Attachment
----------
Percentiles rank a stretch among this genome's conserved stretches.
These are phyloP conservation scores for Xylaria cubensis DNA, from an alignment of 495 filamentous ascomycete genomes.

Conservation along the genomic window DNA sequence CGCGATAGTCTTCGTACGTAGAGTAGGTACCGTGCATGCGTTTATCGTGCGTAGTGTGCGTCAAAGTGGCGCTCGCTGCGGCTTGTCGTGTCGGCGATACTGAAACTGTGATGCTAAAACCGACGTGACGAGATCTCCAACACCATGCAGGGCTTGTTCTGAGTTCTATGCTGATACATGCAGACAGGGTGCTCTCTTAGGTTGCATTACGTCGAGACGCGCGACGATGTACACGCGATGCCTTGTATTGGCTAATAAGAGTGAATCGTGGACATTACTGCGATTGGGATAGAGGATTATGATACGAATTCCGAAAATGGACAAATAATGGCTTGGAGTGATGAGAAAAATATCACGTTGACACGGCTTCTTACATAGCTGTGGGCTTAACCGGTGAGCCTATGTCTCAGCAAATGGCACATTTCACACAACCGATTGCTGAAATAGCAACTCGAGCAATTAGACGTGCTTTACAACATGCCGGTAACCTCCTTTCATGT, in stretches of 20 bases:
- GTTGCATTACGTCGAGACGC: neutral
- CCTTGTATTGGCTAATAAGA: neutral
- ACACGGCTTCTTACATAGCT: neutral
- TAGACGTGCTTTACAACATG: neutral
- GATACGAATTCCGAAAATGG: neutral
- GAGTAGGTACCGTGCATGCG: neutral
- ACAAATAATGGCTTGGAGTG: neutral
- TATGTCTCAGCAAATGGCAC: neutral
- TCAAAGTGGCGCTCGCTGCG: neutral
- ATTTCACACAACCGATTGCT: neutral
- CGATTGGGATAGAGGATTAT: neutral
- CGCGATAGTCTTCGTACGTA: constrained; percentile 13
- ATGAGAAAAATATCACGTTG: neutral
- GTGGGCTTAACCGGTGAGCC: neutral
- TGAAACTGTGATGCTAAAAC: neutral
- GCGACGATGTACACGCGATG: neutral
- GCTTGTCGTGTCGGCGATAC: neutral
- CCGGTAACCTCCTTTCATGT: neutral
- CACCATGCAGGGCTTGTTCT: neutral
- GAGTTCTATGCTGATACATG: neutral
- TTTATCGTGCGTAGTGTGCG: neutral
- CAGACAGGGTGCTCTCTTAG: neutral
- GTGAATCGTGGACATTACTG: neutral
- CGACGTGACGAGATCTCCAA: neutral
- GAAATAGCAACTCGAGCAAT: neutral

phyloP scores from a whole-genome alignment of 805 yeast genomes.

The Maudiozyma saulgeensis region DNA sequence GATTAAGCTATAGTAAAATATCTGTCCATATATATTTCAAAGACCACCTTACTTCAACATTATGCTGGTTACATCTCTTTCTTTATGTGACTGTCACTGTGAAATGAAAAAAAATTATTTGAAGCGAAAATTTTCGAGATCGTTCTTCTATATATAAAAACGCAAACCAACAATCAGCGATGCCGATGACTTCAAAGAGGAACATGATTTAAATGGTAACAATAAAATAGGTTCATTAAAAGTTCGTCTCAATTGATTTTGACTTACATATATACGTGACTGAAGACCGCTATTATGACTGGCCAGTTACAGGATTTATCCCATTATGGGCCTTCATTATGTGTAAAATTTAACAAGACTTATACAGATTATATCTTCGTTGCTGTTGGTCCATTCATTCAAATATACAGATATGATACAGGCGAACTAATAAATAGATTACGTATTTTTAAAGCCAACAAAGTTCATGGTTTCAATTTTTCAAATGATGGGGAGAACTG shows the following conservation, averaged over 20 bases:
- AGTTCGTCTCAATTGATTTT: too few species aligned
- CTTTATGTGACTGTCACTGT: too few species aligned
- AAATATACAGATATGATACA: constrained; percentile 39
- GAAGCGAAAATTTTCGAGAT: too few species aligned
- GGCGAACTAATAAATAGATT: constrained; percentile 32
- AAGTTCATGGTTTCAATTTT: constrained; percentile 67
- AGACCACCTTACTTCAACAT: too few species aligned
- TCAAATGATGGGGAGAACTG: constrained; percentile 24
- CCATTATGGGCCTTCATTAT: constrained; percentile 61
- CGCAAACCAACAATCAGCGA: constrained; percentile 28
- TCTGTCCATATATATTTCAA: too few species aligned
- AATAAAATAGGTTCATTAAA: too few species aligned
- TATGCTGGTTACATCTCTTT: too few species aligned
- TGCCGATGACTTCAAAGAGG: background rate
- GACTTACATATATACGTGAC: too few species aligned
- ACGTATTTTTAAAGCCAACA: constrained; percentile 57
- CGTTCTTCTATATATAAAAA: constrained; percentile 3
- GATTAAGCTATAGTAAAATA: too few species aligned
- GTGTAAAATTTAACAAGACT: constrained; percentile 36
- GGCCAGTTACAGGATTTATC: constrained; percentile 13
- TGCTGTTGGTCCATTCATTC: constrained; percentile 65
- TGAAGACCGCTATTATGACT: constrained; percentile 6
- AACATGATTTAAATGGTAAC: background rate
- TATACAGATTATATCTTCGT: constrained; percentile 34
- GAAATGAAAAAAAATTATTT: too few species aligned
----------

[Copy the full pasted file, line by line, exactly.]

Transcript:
Percentiles rank a stretch among this genome's conserved stretches.
These are phyloP conservation scores for Xylaria cubensis DNA, from an alignment of 495 filamentous ascomycete genomes.

Conservation along the genomic window DNA sequence CGCGATAGTCTTCGTACGTAGAGTAGGTACCGTGCATGCGTTTATCGTGCGTAGTGTGCGTCAAAGTGGCGCTCGCTGCGGCTTGTCGTGTCGGCGATACTGAAACTGTGATGCTAAAACCGACGTGACGAGATCTCCAACACCATGCAGGGCTTGTTCTGAGTTCTATGCTGATACATGCAGACAGGGTGCTCTCTTAGGTTGCATTACGTCGAGACGCGCGACGATGTACACGCGATGCCTTGTATTGGCTAATAAGAGTGAATCGTGGACATTACTGCGATTGGGATAGAGGATTATGATACGAATTCCGAAAATGGACAAATAATGGCTTGGAGTGATGAGAAAAATATCACGTTGACACGGCTTCTTACATAGCTGTGGGCTTAACCGGTGAGCCTATGTCTCAGCAAATGGCACATTTCACACAACCGATTGCTGAAATAGCAACTCGAGCAATTAGACGTGCTTTACAACATGCCGGTAACCTCCTTTCATGT, in stretches of 20 bases:
- GTTGCATTACGTCGAGACGC: neutral
- CCTTGTATTGGCTAATAAGA: neutral
- ACACGGCTTCTTACATAGCT: neutral
- TAGACGTGCTTTACAACATG: neutral
- GATACGAATTCCGAAAATGG: neutral
- GAGTAGGTACCGTGCATGCG: neutral
- ACAAATAATGGCTTGGAGTG: neutral
- TATGTCTCAGCAAATGGCAC: neutral
- TCAAAGTGGCGCTCGCTGCG: neutral
- ATTTCACACAACCGATTGCT: neutral
- CGATTGGGATAGAGGATTAT: neutral
- CGCGATAGTCTTCGTACGTA: constrained; percentile 13
- ATGAGAAAAATATCACGTTG: neutral
- GTGGGCTTAACCGGTGAGCC: neutral
- TGAAACTGTGATGCTAAAAC: neutral
- GCGACGATGTACACGCGATG: neutral
- GCTTGTCGTGTCGGCGATAC: neutral
- CCGGTAACCTCCTTTCATGT: neutral
- CACCATGCAGGGCTTGTTCT: neutral
- GAGTTCTATGCTGATACATG: neutral
- TTTATCGTGCGTAGTGTGCG: neutral
- CAGACAGGGTGCTCTCTTAG: neutral
- GTGAATCGTGGACATTACTG: neutral
- CGACGTGACGAGATCTCCAA: neutral
- GAAATAGCAACTCGAGCAAT: neutral

phyloP scores from a whole-genome alignment of 805 yeast genomes.

The Maudiozyma saulgeensis region DNA sequence GATTAAGCTATAGTAAAATATCTGTCCATATATATTTCAAAGACCACCTTACTTCAACATTATGCTGGTTACATCTCTTTCTTTATGTGACTGTCACTGTGAAATGAAAAAAAATTATTTGAAGCGAAAATTTTCGAGATCGTTCTTCTATATATAAAAACGCAAACCAACAATCAGCGATGCCGATGACTTCAAAGAGGAACATGATTTAAATGGTAACAATAAAATAGGTTCATTAAAAGTTCGTCTCAATTGATTTTGACTTACATATATACGTGACTGAAGACCGCTATTATGACTGGCCAGTTACAGGATTTATCCCATTATGGGCCTTCATTATGTGTAAAATTTAACAAGACTTATACAGATTATATCTTCGTTGCTGTTGGTCCATTCATTCAAATATACAGATATGATACAGGCGAACTAATAAATAGATTACGTATTTTTAAAGCCAACAAAGTTCATGGTTTCAATTTTTCAAATGATGGGGAGAACTG shows the following conservation, averaged over 20 bases:
- AGTTCGTCTCAATTGATTTT: too few species aligned
- CTTTATGTGACTGTCACTGT: too few species aligned
- AAATATACAGATATGATACA: constrained; percentile 39
- GAAGCGAAAATTTTCGAGAT: too few species aligned
- GGCGAACTAATAAATAGATT: constrained; percentile 32
- AAGTTCATGGTTTCAATTTT: constrained; percentile 67
- AGACCACCTTACTTCAACAT: too few species aligned
- TCAAATGATGGGGAGAACTG: constrained; percentile 24
- CCATTATGGGCCTTCATTAT: constrained; percentile 61
- CGCAAACCAACAATCAGCGA: constrained; percentile 28
- TCTGTCCATATATATTTCAA: too few species aligned
- AATAAAATAGGTTCATTAAA: too few species aligned
- TATGCTGGTTACATCTCTTT: too few species aligned
- TGCCGATGACTTCAAAGAGG: background rate
- GACTTACATATATACGTGAC: too few species aligned
- ACGTATTTTTAAAGCCAACA: constrained; percentile 57
- CGTTCTTCTATATATAAAAA: constrained; percentile 3
- GATTAAGCTATAGTAAAATA: too few species aligned
- GTGTAAAATTTAACAAGACT: constrained; percentile 36
- GGCCAGTTACAGGATTTATC: constrained; percentile 13
- TGCTGTTGGTCCATTCATTC: constrained; percentile 65
- TGAAGACCGCTATTATGACT: constrained; percentile 6
- AACATGATTTAAATGGTAAC: background rate
- TATACAGATTATATCTTCGT: constrained; percentile 34
- GAAATGAAAAAAAATTATTT: too few species aligned